Difficult to diagnose and tough to treat, Lyme disease has reached epidemic proportions. While the CDC reports that over 300,000 cases of Lyme disease are diagnosed each year, this number doesn’t reflect just how many people struggle with an ongoing and chronic Lyme disease treatment.
But don’t lose hope! Just because the medical community doesn’t yet have a good understanding of Lyme disease, you can still get help and manage Lyme symptoms.
The Causes of Lyme disease
Lyme disease is an infection of bacteria in the Borrelia family, typically spread via insect bites. And those insects are primarily ticks.
Though you will often hear this said to the contrary, ticks do not need to be attached for 24 hours in order to transmit Lyme to the host. It’s scary, but they can transmit Borrelia and dozens of other co-infections in a much shorter amount of time.
According to Stephen Buhner, Lyme researcher and herbalist, an average tick carries over 200 different diseases at any time.
Fortunately, there are plenty of precautions that you can take to safeguard against Lyme disease.
As mentioned above, Lyme is typically spread by ticks, but unfortunately that is not the only way that one can get Lyme. Beyond a tick bite, evidence suggests that Lyme can be sexually transmitted between partners and that the bacteria responsible for Lyme disease can also spread to a baby in utero during pregnancy. It is also thought that mosquitos might transmit the disease.
Testing for Lyme
Nothing about Lyme is easy. There are many problems associated with this illness, but getting an accurate test for Lyme can feel like the first of many hurdles that those with this illness face.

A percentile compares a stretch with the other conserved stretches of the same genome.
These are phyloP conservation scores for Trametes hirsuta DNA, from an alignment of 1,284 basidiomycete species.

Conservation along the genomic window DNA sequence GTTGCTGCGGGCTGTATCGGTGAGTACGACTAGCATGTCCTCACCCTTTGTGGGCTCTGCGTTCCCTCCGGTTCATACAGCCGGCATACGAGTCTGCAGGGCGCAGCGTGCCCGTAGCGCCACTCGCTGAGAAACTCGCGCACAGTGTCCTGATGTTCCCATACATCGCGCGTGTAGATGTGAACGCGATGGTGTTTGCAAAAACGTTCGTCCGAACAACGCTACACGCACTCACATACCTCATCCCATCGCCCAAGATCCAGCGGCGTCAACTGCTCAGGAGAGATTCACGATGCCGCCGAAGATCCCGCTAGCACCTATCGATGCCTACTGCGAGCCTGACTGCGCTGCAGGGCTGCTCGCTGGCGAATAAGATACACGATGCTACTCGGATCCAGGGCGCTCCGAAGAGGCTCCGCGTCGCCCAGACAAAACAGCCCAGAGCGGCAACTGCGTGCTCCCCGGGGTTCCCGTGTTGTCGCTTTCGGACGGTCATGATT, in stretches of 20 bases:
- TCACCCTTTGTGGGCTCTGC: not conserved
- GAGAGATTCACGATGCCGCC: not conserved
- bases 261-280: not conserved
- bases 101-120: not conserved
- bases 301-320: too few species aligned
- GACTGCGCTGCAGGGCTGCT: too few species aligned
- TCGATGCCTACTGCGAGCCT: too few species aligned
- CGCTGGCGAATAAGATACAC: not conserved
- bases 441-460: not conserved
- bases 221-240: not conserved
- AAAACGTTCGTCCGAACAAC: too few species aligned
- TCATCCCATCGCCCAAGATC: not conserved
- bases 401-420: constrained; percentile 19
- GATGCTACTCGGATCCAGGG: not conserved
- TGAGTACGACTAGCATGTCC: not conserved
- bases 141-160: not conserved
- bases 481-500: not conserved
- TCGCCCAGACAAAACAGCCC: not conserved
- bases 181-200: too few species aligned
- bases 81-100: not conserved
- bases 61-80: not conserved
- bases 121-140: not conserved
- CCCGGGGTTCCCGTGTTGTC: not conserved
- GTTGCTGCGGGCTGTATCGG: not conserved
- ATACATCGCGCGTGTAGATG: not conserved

Due to the slow replication of Borrelia and the fact that it doesn’t spend much time circulating in the blood, typical blood tests have proven notoriously unreliable. You might get false negatives and still be dealing with Lyme.
These tests are far from absolute. You might still have Lyme even though a test says that you don’t. Following is some more information on common Lyme tests, and then some more helps for where you can get help.
The two most common Lyme tests are blood tests called ELISA and Western Blot.
- The ELISA Test – Measures the Borrelia antibody in the patient’s blood. These antibodies typically hide in your tissues, so the ELISA (being a blood test) detect those. While the ELISA is often covered by insurance, most folks consider it unreliable and it can actually miss roughly half of those who have the disease.
- The Western Blot Test – This test detects different antibodies by measuring various protein bands. The presence of multiple bands allows for a more accurate diagnosis of a microbial infection.This test is more sensitive than ELISA, but is difficult to interpret and not always accurate. It’s also very expensive (around $600) and not covered by insurance.
Regardless of whether or not you get a test done, it is a must to seek out a Lyme Literate MD if you suspect Lyme disease.
These doctors can often diagnose Lyme based on symptoms alone and have the ability to help you figure out the best way to take control of your symptoms with a chronic Lyme disease treatment that delivers real results.
Symptoms of Lyme Disease – Acute Lyme vs Chronic Lyme
Beyond the typical signs of infection like fever and muscles aches, Lyme disease comes with a long list of symptoms that can drag on for years. Some of these symptoms come on soon after a Lyme infection occurs (Acute Lyme Disease) and others come if the Lyme is not arrested early on and the patient develops an ongoing illness (Chronic Lyme Disease).
Acute Lyme Symptoms
- Bulls-eye rash (this is a common symptom, but note that fewer than 50% of people remember getting a rash)
- Flu symptoms such as fatigue, fever, chills, muscle aches, and headaches
- Neck stiffness
Chronic Lyme disease occurs when you don’t successfully treat acute Lyme immediately after the tick bite. This happens either because a doctor misses the signs of infection or because the symptoms failed to appear at first.
Chronic Lyme has many systemic symptoms and can persist for years. Often referred to as The Great Imitator, doctors will often misdiagnose Lyme because it affects so many different body systems.
Don’t lose hope though, it’s still possible to treat chronic Lyme disease and regain your life back.